Despite the criticism spelt out we present the changes of temperature and precipitation by 2020 on the basis of the model calculations in keeping with the SRES A2 emission scenario (IPCC, 2001). This scenario postulates a heterogeneous economic development and demographic change, as a result of which the average temperature models of the Earth would exceed the values of 1961–1990 by 0.6 °C in 2020.

As shown by Figure 6, temperature would grow everywhere in Europe, and that too, generally more steeply than the average of the Earth. As the three models are arbitrarily taken out of the available results, and because their similarity even according to Figure 5d is only partial, it is not worth preparing a more comprehensive, numerical assessment for the two countries.

Precipitation would clearly be reduced in four maps out of six as shown by Figure 7, whereas change is of opposite direction indicated by the two winter figures in the two countries. Accordingly, a more limited access to water should be expected in the region by 2020, which would be particularly adverse given the growing temperature.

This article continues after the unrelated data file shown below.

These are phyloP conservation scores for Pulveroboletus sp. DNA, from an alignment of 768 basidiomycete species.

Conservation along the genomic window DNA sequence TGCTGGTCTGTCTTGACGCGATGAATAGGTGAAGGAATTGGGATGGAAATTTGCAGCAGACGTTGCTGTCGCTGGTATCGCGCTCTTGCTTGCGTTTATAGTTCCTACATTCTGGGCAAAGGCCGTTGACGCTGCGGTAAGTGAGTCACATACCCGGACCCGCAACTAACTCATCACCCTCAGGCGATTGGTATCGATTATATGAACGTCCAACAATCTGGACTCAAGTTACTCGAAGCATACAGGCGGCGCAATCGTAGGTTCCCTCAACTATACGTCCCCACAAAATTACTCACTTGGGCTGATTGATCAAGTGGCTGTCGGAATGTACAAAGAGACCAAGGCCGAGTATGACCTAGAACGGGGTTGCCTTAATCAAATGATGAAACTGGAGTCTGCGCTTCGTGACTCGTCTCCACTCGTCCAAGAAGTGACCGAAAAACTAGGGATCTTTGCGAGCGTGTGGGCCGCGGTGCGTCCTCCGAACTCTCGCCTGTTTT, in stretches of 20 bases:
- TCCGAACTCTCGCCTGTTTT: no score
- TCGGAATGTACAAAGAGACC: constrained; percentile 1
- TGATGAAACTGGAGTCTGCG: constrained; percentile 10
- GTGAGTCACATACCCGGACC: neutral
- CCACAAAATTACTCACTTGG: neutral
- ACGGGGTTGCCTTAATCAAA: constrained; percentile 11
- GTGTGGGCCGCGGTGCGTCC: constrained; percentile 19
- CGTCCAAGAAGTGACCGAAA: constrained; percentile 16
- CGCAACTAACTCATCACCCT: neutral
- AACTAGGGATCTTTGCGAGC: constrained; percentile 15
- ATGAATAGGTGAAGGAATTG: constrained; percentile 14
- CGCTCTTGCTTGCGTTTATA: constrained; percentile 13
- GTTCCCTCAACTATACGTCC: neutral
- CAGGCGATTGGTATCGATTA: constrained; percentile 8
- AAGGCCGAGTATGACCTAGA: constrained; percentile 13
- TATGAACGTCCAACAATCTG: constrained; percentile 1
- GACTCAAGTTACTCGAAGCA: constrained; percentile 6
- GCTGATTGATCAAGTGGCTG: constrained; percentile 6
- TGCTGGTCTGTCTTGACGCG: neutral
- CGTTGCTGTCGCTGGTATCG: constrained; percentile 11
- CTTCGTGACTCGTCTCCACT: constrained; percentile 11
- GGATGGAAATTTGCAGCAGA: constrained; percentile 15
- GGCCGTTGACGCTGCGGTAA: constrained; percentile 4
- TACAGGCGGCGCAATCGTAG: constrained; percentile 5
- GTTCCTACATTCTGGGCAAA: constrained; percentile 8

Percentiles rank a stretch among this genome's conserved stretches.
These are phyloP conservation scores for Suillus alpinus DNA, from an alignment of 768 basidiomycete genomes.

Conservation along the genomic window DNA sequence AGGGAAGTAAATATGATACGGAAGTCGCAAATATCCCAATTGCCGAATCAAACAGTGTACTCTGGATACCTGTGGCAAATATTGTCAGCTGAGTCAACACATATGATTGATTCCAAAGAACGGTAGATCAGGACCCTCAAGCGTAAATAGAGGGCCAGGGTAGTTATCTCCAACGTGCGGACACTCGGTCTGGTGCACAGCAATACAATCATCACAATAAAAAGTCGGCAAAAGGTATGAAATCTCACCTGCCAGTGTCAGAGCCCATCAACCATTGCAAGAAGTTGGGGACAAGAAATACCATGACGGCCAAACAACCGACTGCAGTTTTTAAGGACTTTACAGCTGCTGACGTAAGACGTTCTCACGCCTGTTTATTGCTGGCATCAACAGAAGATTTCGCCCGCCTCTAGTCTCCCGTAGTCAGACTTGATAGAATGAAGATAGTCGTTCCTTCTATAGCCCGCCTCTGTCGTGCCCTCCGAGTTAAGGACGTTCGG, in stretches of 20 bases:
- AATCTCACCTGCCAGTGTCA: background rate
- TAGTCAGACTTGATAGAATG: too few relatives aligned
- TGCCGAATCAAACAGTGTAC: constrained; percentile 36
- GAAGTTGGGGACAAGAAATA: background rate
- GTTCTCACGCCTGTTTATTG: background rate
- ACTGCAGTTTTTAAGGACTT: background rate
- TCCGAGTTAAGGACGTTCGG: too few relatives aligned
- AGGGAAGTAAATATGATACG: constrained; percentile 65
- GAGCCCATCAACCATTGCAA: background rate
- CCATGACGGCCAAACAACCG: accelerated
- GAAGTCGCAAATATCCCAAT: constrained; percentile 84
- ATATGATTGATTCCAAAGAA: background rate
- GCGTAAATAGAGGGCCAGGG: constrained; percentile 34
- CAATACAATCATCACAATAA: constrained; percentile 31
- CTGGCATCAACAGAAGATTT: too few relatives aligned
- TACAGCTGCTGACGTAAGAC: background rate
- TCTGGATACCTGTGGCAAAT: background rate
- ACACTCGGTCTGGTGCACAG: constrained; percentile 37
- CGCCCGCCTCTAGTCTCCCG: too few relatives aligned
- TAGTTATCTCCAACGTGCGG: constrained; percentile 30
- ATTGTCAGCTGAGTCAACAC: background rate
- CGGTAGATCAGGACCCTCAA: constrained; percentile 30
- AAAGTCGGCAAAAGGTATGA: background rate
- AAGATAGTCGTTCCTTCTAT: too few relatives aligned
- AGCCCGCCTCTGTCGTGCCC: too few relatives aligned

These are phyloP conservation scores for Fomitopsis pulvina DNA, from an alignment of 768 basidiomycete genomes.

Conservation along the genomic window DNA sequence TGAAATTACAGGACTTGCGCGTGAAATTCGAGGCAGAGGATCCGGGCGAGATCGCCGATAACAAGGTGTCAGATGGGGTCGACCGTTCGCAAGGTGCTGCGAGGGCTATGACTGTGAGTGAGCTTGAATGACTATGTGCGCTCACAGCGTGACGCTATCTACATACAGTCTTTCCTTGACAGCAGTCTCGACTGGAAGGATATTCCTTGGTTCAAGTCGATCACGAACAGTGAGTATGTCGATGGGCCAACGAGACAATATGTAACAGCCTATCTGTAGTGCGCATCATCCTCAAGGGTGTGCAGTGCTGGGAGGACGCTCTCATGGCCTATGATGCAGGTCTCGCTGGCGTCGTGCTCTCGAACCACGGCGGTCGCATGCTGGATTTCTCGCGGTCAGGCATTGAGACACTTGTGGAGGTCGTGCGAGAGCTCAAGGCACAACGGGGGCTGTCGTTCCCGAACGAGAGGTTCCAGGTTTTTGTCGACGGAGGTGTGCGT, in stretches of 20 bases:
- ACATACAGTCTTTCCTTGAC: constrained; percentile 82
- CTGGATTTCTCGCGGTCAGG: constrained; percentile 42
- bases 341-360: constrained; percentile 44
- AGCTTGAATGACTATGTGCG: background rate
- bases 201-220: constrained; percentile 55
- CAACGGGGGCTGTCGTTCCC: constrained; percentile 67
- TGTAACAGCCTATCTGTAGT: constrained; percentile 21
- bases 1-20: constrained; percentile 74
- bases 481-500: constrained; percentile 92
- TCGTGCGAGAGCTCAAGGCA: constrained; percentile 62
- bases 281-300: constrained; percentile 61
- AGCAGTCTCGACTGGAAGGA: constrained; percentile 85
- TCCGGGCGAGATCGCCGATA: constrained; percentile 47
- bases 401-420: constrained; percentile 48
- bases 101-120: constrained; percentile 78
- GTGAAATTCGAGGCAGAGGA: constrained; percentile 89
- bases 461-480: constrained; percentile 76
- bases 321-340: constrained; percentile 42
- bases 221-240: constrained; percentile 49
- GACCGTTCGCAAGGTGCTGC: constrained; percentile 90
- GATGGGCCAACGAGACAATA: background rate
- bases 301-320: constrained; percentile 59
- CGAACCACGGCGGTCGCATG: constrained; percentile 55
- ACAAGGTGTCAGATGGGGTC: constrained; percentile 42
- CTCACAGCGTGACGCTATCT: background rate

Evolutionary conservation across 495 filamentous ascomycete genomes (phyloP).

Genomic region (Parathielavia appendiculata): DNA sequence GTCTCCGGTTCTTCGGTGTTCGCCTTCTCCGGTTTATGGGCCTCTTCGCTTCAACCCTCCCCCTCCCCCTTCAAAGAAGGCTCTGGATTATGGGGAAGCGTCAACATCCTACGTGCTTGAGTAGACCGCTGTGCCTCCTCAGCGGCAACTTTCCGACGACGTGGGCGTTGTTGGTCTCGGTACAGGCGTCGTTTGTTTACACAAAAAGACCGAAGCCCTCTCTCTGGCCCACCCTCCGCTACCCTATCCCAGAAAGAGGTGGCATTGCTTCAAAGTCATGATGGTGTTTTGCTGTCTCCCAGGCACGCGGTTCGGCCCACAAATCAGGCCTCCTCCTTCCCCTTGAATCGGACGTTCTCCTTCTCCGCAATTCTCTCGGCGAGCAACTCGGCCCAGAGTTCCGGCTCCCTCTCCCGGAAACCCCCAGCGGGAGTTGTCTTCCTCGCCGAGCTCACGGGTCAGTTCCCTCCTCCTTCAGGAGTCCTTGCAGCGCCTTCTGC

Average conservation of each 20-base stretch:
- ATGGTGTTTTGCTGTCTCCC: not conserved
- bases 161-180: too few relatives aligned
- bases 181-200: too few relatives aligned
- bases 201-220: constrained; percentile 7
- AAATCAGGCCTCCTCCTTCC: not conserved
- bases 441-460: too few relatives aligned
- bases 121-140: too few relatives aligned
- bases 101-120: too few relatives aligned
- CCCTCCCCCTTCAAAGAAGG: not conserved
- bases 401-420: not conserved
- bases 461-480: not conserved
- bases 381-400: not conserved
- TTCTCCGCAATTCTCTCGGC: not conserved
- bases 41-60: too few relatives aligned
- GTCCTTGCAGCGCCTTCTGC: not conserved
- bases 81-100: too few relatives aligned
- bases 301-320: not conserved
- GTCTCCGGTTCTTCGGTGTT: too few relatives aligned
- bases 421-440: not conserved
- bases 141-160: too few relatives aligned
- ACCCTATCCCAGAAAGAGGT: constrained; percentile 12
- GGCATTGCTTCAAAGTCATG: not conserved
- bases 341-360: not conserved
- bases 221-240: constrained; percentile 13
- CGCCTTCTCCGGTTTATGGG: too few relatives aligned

The question is whether the expected warming and decreasing precipitation estimated in calculations can be demonstrated by the observations of the past decades, when the Earth as a whole had been unambiguously warming (Figure 5a).

We answer to this question on the basis of the third assessment report of the IPCC (2001) indicated in Figure 8, as well as on the basis of our own calculations (Mika and Bálint, 2000) given in Figure 9.